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What are the Different Types of Insulin? 

Insulin is a hormone that is produced by the pancreas and helps the body to use glucose, also called blood…(continue reading)

Insulin is a hormone that is produced by the pancreas and helps the body to use glucose, also called blood sugar, for energy.

Diabetes is a chronic disease in which the body does not make or use insulin properly, which means if you have diabetes, you may need to take insulin to control your blood sugar levels.

There are many different types of insulin, and each type has its own characteristics, strengths, and uses.

In this article, we will discuss the different types of insulin and how they are used to treat diabetes so you can be informed when discussing with your doctor or healthcare team which one is right for you.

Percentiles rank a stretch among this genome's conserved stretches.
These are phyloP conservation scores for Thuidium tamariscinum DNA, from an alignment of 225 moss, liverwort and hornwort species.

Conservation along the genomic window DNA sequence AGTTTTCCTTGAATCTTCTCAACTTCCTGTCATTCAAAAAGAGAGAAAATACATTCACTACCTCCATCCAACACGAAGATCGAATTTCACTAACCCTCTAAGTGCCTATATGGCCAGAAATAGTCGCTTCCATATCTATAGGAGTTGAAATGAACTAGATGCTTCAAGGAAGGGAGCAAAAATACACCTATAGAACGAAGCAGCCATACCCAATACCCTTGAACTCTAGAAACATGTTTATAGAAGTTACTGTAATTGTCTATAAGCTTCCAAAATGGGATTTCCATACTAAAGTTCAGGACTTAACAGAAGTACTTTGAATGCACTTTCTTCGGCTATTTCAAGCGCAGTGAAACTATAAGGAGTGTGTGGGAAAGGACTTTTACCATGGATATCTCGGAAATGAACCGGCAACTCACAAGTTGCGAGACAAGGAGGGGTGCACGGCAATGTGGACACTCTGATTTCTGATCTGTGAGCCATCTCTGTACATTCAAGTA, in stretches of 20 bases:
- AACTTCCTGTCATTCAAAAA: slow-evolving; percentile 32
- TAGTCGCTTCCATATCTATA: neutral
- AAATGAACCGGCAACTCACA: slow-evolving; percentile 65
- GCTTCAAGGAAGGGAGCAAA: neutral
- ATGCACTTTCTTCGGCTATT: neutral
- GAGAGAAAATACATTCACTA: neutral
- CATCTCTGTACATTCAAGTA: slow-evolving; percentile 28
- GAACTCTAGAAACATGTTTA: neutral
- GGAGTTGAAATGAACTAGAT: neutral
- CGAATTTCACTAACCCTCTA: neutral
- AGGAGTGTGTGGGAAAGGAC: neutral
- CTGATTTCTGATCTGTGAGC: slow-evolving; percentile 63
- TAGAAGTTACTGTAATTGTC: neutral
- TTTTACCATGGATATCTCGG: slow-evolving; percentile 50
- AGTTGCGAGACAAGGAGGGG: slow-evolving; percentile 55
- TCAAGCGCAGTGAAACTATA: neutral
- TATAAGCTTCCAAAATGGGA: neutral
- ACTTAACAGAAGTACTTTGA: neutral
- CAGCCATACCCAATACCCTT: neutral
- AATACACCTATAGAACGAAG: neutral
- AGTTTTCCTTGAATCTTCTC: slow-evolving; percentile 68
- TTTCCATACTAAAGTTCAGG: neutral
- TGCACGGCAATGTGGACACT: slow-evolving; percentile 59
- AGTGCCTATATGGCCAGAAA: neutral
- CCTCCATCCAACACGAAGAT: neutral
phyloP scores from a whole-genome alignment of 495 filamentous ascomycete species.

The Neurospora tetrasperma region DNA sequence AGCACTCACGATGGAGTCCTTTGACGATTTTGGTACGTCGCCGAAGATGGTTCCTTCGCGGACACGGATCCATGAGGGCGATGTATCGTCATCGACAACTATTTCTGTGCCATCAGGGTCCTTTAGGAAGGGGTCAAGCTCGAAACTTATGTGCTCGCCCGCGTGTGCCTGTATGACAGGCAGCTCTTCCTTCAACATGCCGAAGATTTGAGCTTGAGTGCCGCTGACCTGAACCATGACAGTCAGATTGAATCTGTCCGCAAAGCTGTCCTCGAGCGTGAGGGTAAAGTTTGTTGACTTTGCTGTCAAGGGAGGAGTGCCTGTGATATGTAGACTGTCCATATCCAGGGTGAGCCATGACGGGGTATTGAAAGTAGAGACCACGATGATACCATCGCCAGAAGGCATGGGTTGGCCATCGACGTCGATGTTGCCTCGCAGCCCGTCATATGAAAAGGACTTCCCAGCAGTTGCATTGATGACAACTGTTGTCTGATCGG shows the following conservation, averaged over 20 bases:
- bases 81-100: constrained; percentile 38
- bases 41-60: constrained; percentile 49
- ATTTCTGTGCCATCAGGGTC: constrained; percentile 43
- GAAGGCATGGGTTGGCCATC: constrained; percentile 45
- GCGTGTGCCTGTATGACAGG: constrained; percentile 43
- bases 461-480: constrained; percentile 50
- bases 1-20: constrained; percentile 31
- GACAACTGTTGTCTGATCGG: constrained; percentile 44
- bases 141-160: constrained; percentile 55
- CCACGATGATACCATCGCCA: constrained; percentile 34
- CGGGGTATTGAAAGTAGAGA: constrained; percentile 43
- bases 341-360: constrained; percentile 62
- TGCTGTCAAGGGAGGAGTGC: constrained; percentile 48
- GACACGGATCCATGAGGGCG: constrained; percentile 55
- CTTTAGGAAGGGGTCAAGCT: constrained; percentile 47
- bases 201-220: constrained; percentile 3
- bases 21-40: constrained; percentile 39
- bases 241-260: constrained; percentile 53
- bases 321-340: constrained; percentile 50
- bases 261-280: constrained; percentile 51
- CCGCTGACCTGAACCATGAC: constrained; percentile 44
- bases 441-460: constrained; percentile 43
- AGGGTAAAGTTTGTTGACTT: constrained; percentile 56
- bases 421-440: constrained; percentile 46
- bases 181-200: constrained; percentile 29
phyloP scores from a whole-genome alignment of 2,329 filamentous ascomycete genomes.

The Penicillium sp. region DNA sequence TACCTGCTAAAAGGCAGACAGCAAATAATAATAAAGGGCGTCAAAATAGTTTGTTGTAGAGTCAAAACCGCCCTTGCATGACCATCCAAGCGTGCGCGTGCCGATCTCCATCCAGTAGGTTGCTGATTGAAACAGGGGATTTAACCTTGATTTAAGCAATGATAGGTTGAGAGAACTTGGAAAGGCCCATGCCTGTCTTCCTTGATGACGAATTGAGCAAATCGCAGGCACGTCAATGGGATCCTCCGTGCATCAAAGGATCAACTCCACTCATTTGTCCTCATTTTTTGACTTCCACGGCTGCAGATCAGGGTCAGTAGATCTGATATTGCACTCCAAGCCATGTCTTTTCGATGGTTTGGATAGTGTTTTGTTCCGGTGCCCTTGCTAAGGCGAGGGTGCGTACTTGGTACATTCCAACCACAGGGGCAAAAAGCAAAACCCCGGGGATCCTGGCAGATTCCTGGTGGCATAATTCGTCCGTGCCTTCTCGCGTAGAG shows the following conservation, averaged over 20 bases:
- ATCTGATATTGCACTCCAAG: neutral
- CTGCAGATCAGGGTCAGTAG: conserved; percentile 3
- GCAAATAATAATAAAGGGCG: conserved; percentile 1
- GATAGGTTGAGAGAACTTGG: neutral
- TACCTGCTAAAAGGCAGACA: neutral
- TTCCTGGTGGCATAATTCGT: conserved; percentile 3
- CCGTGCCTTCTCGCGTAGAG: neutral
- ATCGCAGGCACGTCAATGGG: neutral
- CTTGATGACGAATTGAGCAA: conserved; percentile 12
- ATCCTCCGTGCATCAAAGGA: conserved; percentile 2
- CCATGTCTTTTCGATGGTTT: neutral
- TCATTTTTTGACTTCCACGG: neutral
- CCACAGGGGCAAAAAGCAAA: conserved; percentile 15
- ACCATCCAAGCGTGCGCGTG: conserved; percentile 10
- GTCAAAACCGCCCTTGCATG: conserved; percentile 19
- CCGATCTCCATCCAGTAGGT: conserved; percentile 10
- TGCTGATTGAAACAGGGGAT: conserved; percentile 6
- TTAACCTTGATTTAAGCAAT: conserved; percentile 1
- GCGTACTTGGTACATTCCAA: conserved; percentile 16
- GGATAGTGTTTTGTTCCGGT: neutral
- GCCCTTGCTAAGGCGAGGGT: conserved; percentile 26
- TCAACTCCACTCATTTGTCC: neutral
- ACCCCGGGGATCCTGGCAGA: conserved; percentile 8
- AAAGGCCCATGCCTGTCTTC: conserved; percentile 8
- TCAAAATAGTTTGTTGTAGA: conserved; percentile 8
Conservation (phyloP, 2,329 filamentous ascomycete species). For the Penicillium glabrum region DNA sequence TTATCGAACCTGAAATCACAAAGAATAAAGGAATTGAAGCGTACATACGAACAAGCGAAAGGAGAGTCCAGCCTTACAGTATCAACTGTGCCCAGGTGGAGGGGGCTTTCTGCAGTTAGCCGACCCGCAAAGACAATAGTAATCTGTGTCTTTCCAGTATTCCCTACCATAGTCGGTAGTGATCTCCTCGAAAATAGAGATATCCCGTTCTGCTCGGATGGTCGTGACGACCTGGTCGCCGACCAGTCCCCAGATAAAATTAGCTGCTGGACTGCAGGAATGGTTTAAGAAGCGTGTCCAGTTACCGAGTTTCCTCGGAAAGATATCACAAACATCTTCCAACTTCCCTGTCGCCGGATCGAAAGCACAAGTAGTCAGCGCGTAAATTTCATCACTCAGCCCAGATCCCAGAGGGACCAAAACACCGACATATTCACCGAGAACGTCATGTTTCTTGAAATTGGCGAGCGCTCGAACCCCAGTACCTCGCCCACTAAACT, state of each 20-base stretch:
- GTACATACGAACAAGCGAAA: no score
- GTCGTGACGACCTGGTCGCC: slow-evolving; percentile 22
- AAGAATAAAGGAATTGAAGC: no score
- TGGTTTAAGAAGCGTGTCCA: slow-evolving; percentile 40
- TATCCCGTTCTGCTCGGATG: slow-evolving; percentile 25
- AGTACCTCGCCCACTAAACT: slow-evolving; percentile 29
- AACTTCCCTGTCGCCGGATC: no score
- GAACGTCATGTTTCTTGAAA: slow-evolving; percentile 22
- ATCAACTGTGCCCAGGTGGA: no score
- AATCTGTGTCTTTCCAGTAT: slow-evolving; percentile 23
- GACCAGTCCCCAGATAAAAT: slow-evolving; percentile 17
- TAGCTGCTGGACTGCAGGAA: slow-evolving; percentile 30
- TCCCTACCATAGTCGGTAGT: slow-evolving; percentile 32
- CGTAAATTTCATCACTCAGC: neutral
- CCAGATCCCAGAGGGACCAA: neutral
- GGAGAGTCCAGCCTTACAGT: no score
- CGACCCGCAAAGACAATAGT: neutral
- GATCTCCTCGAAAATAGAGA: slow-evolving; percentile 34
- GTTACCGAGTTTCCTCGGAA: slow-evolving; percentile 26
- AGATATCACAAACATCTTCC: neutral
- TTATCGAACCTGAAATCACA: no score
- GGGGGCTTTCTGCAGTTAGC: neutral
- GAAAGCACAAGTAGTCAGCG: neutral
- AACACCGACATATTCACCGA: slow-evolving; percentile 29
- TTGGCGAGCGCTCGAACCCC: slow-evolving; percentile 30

What is insulin?

The hormone insulin helps your body use glucose for energy.

When you have diabetes your body either does not make enough insulin or cannot use insulin properly, which is called insulin resistance.

Insulin therapy can help your diabetes by controlling your blood glucose level although it is not the only treatment option for certain forms of diabetes.

When left untreated, diabetes can cause high blood pressure, cardiovascular disease, kidney damage, as well as other medical conditions.

Your body produces insulin in your pancreas using cells called beta cells and it is used to help regulate your metabolism of carbohydrates, fats, and protein.

When you digest food or drink, they break down into different components, one of them being glucose.

The glucose then gets absorbed into your bloodstream and your body responds by releasing insulin which takes the glucose from your bloodstream and allows your cells to use it for energy.

However, if there is any excess glucose it will be stored in your fat tissue, liver, or muscles.

How does insulin help treat diabetes?

There are three common types of diabetes: type 1, type 2, and gestational diabetes.

Type 1 diabetes is when your body does not produce insulin at all and it is usually diagnosed in children or young adults.